In his­toric Covid-19 ad­comm, vac­cine ex­perts de­bate a sea of ques­tions — but of­fer no clear an­swers

The most widely anticipated and perhaps most widely watched meeting in the FDA’s 113-year history ended late Thursday night with a score of questions and very few answers.

For nearly 9 hours, 18 different outside experts listened to public health agencies and foundations present how the United States’ Covid-19 vaccine program developed through October, and they debated where it should go from there: Were companies testing the right metrics in their massive trials? How long should they track patients before declaring a vaccine safe or effective? Should a vaccine, once authorized, be given to the volunteers in the placebo arm of a trial?

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Pascal Soriot, AstraZeneca CEO (Zach Gibson/Bloomberg via Getty Images)

UP­DAT­ED: FDA gives As­traZeneca the thumbs-up to restart PhI­II Covid-19 vac­cine tri­als, and J&J is prepar­ing to re­sume its study

Several countries had restarted their portions of AstraZeneca’s global Phase III Covid-19 vaccine trial after the study was paused worldwide in early September, but the US notably stayed on the sidelines — until now. Friday afternoon the pharma giant announced the all clear from US regulators. And on top of that, J&J announced Friday evening that it’s preparing to resume its own Phase III vaccine trial.

Covid-19 roundup: An mR­NA play­er gets a boost out of the lat­est round of an­i­mal da­ta; Phase­Bio pulls the plug on treat­ment tri­al

The big tell for CureVac $CVAC is coming up with a looming early-stage readout on their mRNA Covid-19 vaccine in the clinic. But for now they’ll make do with an upbeat assessment on the preclinical animal data they used to get into the clinic.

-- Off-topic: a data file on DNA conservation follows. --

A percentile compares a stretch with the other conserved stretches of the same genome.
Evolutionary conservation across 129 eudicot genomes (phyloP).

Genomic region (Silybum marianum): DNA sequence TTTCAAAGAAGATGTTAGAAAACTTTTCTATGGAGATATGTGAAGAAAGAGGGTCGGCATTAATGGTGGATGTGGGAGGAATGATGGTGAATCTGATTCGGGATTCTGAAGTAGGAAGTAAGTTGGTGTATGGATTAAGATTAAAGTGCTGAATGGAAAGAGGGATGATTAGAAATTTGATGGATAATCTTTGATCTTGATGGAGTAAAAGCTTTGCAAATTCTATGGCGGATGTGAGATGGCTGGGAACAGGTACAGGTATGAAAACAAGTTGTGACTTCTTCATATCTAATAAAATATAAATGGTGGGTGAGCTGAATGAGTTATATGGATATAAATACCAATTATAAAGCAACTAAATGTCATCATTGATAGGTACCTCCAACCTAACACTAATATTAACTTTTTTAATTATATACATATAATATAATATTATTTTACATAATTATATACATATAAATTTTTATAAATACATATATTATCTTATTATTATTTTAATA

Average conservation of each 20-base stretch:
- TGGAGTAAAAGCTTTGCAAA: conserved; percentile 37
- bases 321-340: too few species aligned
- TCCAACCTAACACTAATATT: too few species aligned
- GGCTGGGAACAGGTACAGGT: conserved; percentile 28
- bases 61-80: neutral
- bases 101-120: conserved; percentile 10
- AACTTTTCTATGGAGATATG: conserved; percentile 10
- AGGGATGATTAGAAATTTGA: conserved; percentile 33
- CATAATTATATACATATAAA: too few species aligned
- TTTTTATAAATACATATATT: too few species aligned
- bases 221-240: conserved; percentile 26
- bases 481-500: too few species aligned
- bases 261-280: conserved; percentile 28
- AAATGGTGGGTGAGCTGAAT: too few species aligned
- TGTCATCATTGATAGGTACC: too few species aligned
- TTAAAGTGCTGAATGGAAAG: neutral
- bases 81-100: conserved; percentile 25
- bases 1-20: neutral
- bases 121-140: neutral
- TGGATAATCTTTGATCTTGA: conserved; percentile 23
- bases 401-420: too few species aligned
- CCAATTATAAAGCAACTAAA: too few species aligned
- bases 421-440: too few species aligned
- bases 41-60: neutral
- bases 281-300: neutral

Researchers for the German biotech say they got the high antibody titers and T cell activation they were looking for, lining up a hamster challenge to demonstrate — in a simple model — that the vaccine could protect the furry creatures. Like the other mRNA vaccines, the drug sends instructions to spur cells to decorate themselves with the distinctive spike on the virus to elicit an immune response.

Stephen Hahn, FDA commissioner (AP Images)

As FDA sets the stage for the first Covid-19 vac­cine EUAs, some big play­ers are ask­ing for a tweak of the guide­lines

Setting the stage for an extraordinary one-day meeting of the Vaccines and Related Biological Products Advisory Committee this Thursday, the FDA has cleared 2 experts of financial conflicts to help beef up the committee. And regulators went on to specify the safety, efficacy and CMC input they’re looking for on EUAs, before they move on to the full BLA approval process.

All of this has already been spelled out to the developers. But the devil is in the details, and it’s clear from the first round of posted responses that some of the top players — including J&J and Pfizer — would like some adjustments and added feedback. And on Thursday, the experts can offer their own thoughts on shaping the first OKs.

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Michel Vounatsos, Biogen CEO (via YouTube)

UP­DAT­ED: Bio­gen spot­lights a pair of painful pipeline set­backs as ad­u­canum­ab show­down looms at the FDA

Biogen has flagged a pair of setbacks in the pipeline, spotlighting the final failure for a one-time top MS prospect while scrapping a gene therapy for SMA after the IND was put on hold due to toxicity.